Edem, 5, flips through an Arabic easy-reader. Eden is part of the youngest group at Association Basma. Initially the school only accepted students age 13 and up. But due to increased interest and need, they opened their doors to younger students. Since then, classes have started to provide care and education for young children offering them building blocks, pattern tiles, coloring books, and alphabet guides. By Emma Hohenstein

Hoja, 10, poses for a portrait while her classmates line up to sing the Moroccan National Anthem. Hope is autistic and one of four girls at Association Basma. She always studies her shapes and colors. According to Paula Pinto of Disability Rights International, far fewer girls are enrolled in handicap programs across the globe. By Emma Hohenstein

Hoja, 10, poses for a portrait while her classmates line up to sing the Moroccan National Anthem. Hope is autistic and one of four girls at Association Basma. She always studies her shapes and colors. According to Paula Pinto of Disability Rights International, far fewer girls are enrolled in handicap programs across the globe. By Emma Hohenstein

On a day where rain has muted most outdoor activity, the students of Basma are crowded into the gym, chaotically swinging their bodies to traditional Moroccan music. Some gesture emphatically to friends sitting reserved in the corner, pulling them into the fray. Watching on the sidelines is woodworking instructor Mohammed Bouchke.

“We feel lucky, because in the past there was no association like this one in the region,” Bouchke says later. “In the past, the kids were lost. Lost without education, training, or anything to do.”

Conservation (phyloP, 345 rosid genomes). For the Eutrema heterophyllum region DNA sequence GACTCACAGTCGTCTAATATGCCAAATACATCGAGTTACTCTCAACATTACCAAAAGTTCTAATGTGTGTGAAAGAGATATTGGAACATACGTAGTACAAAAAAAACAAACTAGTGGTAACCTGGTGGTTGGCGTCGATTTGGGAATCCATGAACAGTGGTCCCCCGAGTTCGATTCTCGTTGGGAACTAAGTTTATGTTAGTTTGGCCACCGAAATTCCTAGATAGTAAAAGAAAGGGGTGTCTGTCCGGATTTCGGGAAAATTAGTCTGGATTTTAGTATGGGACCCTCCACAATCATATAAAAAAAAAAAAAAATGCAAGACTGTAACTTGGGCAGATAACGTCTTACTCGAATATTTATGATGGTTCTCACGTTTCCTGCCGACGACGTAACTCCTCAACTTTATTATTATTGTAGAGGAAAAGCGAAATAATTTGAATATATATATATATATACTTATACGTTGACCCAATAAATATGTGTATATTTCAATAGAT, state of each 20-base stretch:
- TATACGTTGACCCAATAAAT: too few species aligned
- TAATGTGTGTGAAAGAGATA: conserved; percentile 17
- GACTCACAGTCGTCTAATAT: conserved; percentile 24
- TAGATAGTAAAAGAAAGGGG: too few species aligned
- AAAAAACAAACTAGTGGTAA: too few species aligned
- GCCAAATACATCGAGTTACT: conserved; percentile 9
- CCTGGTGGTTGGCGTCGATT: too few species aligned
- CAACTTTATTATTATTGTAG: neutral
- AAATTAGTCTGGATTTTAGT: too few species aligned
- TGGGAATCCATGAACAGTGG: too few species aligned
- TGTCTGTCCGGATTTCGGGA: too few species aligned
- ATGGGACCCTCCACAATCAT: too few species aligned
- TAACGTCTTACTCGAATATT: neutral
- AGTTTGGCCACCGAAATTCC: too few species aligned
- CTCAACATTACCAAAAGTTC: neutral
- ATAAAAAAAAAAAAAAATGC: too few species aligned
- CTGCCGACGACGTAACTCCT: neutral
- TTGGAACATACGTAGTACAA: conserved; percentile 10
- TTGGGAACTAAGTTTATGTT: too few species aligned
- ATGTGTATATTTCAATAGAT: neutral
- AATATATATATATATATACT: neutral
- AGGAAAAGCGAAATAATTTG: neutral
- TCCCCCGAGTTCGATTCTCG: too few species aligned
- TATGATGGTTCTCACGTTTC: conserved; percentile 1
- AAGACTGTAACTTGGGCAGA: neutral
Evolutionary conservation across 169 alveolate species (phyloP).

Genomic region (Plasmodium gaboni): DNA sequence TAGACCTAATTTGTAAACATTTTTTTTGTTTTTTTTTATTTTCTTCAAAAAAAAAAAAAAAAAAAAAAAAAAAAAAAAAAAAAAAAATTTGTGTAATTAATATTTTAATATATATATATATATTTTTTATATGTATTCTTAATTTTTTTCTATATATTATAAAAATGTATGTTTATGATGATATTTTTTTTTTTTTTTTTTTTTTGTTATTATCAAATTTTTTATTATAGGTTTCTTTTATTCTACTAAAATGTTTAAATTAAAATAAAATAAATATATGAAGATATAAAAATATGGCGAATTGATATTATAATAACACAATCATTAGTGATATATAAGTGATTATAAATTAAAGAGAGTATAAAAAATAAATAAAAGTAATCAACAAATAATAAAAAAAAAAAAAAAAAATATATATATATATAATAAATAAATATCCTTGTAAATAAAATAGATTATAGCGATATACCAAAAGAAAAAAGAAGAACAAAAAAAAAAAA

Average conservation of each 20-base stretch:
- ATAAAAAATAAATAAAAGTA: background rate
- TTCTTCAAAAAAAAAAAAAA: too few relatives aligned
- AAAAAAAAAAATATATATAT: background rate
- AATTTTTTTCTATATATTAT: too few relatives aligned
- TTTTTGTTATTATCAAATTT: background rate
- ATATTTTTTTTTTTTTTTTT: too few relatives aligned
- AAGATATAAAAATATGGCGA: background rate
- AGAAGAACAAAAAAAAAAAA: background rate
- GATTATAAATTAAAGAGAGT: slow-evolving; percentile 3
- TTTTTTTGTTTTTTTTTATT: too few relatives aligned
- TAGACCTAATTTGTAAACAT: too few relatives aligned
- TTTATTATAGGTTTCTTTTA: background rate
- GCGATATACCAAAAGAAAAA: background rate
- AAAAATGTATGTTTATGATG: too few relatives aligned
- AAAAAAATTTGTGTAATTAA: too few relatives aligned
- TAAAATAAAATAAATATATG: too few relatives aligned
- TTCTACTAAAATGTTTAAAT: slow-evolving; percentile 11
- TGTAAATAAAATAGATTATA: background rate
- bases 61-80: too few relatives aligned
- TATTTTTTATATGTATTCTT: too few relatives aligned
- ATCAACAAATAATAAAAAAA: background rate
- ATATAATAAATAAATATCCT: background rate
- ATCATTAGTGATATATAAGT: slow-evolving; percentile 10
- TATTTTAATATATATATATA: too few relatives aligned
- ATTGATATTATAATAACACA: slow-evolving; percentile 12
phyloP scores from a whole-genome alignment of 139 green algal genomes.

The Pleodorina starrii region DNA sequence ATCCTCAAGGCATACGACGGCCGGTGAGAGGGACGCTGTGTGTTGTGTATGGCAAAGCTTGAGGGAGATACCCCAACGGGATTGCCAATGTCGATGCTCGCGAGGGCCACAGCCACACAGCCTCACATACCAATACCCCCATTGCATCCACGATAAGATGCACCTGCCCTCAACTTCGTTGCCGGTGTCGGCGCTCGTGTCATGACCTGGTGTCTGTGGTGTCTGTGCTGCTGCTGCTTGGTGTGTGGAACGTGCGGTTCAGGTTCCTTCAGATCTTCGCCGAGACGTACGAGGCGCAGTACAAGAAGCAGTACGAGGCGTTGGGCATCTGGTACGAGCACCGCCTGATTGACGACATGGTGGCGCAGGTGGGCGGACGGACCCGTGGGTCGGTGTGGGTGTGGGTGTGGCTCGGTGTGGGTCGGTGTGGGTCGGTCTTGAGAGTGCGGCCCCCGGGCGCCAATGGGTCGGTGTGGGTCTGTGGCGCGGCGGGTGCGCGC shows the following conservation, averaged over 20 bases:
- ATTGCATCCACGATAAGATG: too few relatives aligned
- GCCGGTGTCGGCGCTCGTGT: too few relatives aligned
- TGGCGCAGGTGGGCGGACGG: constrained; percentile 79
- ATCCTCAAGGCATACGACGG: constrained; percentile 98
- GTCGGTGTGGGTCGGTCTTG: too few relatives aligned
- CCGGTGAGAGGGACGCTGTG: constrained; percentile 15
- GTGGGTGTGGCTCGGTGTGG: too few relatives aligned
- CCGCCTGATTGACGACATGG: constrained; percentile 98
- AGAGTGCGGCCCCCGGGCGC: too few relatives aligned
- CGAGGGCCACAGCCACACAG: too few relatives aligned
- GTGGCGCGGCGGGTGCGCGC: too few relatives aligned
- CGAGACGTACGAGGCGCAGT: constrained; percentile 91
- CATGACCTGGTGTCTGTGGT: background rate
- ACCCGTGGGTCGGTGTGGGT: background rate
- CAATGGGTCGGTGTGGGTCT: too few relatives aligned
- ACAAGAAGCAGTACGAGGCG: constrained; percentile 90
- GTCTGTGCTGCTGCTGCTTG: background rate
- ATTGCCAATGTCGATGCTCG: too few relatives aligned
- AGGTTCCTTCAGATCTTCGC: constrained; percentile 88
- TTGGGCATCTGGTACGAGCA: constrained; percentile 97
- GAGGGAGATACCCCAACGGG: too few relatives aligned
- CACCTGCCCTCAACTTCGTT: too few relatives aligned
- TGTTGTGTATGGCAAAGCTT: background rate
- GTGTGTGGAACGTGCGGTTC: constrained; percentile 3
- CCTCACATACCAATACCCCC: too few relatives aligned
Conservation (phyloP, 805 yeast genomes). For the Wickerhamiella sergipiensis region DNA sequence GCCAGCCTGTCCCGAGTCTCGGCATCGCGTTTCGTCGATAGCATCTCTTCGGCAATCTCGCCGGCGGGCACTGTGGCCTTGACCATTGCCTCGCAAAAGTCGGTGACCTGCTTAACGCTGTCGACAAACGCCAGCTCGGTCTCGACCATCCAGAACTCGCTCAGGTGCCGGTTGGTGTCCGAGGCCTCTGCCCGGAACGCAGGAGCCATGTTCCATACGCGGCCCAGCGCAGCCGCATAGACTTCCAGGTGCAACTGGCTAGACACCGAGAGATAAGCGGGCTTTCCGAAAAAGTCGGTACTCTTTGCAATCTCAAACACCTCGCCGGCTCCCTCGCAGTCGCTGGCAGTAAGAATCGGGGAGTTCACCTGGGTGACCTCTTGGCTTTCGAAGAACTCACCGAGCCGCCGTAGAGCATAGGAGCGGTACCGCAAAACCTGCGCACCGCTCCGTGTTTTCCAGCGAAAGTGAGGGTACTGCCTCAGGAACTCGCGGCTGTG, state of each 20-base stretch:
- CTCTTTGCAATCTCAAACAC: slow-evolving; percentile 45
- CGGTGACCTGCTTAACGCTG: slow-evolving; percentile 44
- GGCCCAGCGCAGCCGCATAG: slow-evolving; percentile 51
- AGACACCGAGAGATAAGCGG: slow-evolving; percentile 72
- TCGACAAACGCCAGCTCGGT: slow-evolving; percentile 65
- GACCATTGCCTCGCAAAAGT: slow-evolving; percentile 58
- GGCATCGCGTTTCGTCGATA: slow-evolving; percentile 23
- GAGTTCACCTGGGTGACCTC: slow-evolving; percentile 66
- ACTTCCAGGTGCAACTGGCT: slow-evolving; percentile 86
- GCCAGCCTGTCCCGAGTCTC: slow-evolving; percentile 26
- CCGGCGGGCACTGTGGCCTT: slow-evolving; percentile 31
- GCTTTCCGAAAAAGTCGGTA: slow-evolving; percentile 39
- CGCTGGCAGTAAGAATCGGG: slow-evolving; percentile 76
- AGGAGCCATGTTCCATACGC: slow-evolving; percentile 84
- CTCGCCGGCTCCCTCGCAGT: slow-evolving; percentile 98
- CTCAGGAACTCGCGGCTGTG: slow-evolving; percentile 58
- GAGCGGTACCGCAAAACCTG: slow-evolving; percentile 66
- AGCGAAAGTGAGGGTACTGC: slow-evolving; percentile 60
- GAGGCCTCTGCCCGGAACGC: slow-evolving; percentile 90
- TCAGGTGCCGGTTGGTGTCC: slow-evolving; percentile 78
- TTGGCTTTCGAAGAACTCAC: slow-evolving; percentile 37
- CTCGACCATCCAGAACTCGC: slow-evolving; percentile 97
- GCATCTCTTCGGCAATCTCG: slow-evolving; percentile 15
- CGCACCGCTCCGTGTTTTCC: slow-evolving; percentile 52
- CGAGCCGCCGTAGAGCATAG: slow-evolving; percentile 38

But the perceptions of children with handicaps may be slowly changing in Morocco. Mina Maad, president of Morocco’s Autism Collective, says organizations like hers have improved awareness and understanding especially among parents who never used to think there was help for their children.

A teacher helps her student with his writing. Each student is provided one on one attention. She speaks in a soothing but executive tone and the respect given to her from the students is clear. She gives this student a warm smile and handwritten star on his class work. He walks away with a thumbs up to his friends. By Emma Hohenstein

A teacher helps her student with his writing. Each student is provided one on one attention. She speaks in a soothing but executive tone and the respect given to her from the students is clear. She gives this student a warm smile and handwritten star on his class work. He walks away with a thumbs up to his friends. By Emma Hohenstein

“People would feel so ashamed about autism,” said Maad. “They never do anything, they just keep their kids at home and feel shame about showing them off to the public,” said Mina Maad.

But that was never the way Benabdeslam thought of his son. Given the appropriate education and training, students with handicaps can accomplish much, insists Benabdeslam as he listens to his son sing along to music on his MP3 player. Benabdeslam smiles as his eyes twinkle with pride.

“[His disability] is from God,” he says. “I have to face that, and I will travel with him until I go to the other sky.”

Karim and Mohammed Benabdeslam gleefully discuss Karim’s new job. Karim, 25, will be receiving his Master’s in Islamic Studies in one year. In the mean time he practices singing and piano. “He wants this, and I follow him in this choice,” Mohammed says. By Emma Hohenstein

Karim and Mohammed Benabdeslam gleefully discuss Karim’s new job. Karim, 25, will be receiving his master’s in Islamic Studies this year. In the mean time he practices singing and piano. “He wants this, and I follow him in this choice,” Mohammed says. By Emma Hohenstein

Sarah Ford and Emma Hohenstein spent several months on an SIT Study Abroad program in Morocco and produced this story in association with Round Earth Media, www.RoundEarthMedia.org which is supporting the next generation of global journalists. Hamza Joulal and Sara Werbi contributed reporting.